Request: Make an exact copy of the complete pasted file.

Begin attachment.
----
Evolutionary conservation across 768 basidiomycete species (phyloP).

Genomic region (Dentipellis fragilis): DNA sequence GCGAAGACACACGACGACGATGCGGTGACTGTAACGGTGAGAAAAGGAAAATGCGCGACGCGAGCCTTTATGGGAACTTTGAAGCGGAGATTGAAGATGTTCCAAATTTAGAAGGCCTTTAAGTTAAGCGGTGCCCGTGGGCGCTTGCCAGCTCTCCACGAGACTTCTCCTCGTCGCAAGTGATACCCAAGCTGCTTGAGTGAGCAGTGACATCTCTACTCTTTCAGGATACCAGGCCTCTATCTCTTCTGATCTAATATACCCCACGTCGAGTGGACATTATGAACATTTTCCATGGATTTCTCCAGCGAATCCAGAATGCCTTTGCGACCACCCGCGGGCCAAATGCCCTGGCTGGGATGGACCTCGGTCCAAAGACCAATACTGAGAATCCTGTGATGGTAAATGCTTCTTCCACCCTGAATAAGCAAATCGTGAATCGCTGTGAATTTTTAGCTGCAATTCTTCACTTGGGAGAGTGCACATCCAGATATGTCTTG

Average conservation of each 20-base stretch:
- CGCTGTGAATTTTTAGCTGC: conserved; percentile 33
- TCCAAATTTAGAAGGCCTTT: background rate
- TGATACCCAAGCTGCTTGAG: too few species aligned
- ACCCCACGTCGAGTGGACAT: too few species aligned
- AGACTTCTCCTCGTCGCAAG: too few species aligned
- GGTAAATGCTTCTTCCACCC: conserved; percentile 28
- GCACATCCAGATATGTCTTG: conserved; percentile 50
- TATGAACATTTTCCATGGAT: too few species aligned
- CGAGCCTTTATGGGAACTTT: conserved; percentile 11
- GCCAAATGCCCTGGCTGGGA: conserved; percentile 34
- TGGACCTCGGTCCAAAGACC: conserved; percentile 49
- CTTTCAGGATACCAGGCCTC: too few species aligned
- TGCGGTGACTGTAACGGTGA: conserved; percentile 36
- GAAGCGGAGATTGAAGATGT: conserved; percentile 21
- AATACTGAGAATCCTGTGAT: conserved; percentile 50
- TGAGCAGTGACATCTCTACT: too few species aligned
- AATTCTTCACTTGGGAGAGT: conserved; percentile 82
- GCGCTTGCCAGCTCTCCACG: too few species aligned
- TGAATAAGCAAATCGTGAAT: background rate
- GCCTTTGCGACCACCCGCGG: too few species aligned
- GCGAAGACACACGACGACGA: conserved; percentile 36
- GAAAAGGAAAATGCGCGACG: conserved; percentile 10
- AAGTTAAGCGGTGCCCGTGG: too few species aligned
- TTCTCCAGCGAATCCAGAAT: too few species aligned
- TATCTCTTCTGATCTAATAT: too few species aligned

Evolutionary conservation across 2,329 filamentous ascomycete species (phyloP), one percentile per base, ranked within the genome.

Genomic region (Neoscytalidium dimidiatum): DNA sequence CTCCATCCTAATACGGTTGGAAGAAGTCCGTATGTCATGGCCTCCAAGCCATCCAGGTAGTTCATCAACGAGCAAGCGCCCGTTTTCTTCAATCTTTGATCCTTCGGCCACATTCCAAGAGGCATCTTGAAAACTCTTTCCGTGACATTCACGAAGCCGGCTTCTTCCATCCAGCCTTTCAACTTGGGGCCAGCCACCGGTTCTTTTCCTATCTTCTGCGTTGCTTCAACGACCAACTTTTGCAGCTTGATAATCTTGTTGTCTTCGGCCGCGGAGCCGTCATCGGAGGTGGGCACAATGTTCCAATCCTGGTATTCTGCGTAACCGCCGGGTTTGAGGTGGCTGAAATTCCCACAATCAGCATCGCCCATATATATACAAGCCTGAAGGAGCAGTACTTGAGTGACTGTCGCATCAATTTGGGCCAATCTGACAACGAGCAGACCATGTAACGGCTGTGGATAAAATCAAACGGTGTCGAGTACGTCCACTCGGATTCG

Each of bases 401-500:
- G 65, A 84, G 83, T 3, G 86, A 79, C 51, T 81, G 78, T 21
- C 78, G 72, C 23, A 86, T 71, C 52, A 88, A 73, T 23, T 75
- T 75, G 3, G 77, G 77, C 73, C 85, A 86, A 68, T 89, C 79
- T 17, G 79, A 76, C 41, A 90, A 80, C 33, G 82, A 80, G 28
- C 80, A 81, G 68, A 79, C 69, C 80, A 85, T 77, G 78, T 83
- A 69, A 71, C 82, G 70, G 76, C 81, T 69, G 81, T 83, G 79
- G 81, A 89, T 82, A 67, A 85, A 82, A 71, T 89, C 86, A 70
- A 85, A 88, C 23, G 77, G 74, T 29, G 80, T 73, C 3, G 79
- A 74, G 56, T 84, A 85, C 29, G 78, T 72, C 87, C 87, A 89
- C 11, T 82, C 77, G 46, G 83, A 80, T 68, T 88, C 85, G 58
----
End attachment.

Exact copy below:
Evolutionary conservation across 768 basidiomycete species (phyloP).

Genomic region (Dentipellis fragilis): DNA sequence GCGAAGACACACGACGACGATGCGGTGACTGTAACGGTGAGAAAAGGAAAATGCGCGACGCGAGCCTTTATGGGAACTTTGAAGCGGAGATTGAAGATGTTCCAAATTTAGAAGGCCTTTAAGTTAAGCGGTGCCCGTGGGCGCTTGCCAGCTCTCCACGAGACTTCTCCTCGTCGCAAGTGATACCCAAGCTGCTTGAGTGAGCAGTGACATCTCTACTCTTTCAGGATACCAGGCCTCTATCTCTTCTGATCTAATATACCCCACGTCGAGTGGACATTATGAACATTTTCCATGGATTTCTCCAGCGAATCCAGAATGCCTTTGCGACCACCCGCGGGCCAAATGCCCTGGCTGGGATGGACCTCGGTCCAAAGACCAATACTGAGAATCCTGTGATGGTAAATGCTTCTTCCACCCTGAATAAGCAAATCGTGAATCGCTGTGAATTTTTAGCTGCAATTCTTCACTTGGGAGAGTGCACATCCAGATATGTCTTG

Average conservation of each 20-base stretch:
- CGCTGTGAATTTTTAGCTGC: conserved; percentile 33
- TCCAAATTTAGAAGGCCTTT: background rate
- TGATACCCAAGCTGCTTGAG: too few species aligned
- ACCCCACGTCGAGTGGACAT: too few species aligned
- AGACTTCTCCTCGTCGCAAG: too few species aligned
- GGTAAATGCTTCTTCCACCC: conserved; percentile 28
- GCACATCCAGATATGTCTTG: conserved; percentile 50
- TATGAACATTTTCCATGGAT: too few species aligned
- CGAGCCTTTATGGGAACTTT: conserved; percentile 11
- GCCAAATGCCCTGGCTGGGA: conserved; percentile 34
- TGGACCTCGGTCCAAAGACC: conserved; percentile 49
- CTTTCAGGATACCAGGCCTC: too few species aligned
- TGCGGTGACTGTAACGGTGA: conserved; percentile 36
- GAAGCGGAGATTGAAGATGT: conserved; percentile 21
- AATACTGAGAATCCTGTGAT: conserved; percentile 50
- TGAGCAGTGACATCTCTACT: too few species aligned
- AATTCTTCACTTGGGAGAGT: conserved; percentile 82
- GCGCTTGCCAGCTCTCCACG: too few species aligned
- TGAATAAGCAAATCGTGAAT: background rate
- GCCTTTGCGACCACCCGCGG: too few species aligned
- GCGAAGACACACGACGACGA: conserved; percentile 36
- GAAAAGGAAAATGCGCGACG: conserved; percentile 10
- AAGTTAAGCGGTGCCCGTGG: too few species aligned
- TTCTCCAGCGAATCCAGAAT: too few species aligned
- TATCTCTTCTGATCTAATAT: too few species aligned

Evolutionary conservation across 2,329 filamentous ascomycete species (phyloP), one percentile per base, ranked within the genome.

Genomic region (Neoscytalidium dimidiatum): DNA sequence CTCCATCCTAATACGGTTGGAAGAAGTCCGTATGTCATGGCCTCCAAGCCATCCAGGTAGTTCATCAACGAGCAAGCGCCCGTTTTCTTCAATCTTTGATCCTTCGGCCACATTCCAAGAGGCATCTTGAAAACTCTTTCCGTGACATTCACGAAGCCGGCTTCTTCCATCCAGCCTTTCAACTTGGGGCCAGCCACCGGTTCTTTTCCTATCTTCTGCGTTGCTTCAACGACCAACTTTTGCAGCTTGATAATCTTGTTGTCTTCGGCCGCGGAGCCGTCATCGGAGGTGGGCACAATGTTCCAATCCTGGTATTCTGCGTAACCGCCGGGTTTGAGGTGGCTGAAATTCCCACAATCAGCATCGCCCATATATATACAAGCCTGAAGGAGCAGTACTTGAGTGACTGTCGCATCAATTTGGGCCAATCTGACAACGAGCAGACCATGTAACGGCTGTGGATAAAATCAAACGGTGTCGAGTACGTCCACTCGGATTCG

Each of bases 401-500:
- G 65, A 84, G 83, T 3, G 86, A 79, C 51, T 81, G 78, T 21
- C 78, G 72, C 23, A 86, T 71, C 52, A 88, A 73, T 23, T 75
- T 75, G 3, G 77, G 77, C 73, C 85, A 86, A 68, T 89, C 79
- T 17, G 79, A 76, C 41, A 90, A 80, C 33, G 82, A 80, G 28
- C 80, A 81, G 68, A 79, C 69, C 80, A 85, T 77, G 78, T 83
- A 69, A 71, C 82, G 70, G 76, C 81, T 69, G 81, T 83, G 79
- G 81, A 89, T 82, A 67, A 85, A 82, A 71, T 89, C 86, A 70
- A 85, A 88, C 23, G 77, G 74, T 29, G 80, T 73, C 3, G 79
- A 74, G 56, T 84, A 85, C 29, G 78, T 72, C 87, C 87, A 89
- C 11, T 82, C 77, G 46, G 83, A 80, T 68, T 88, C 85, G 58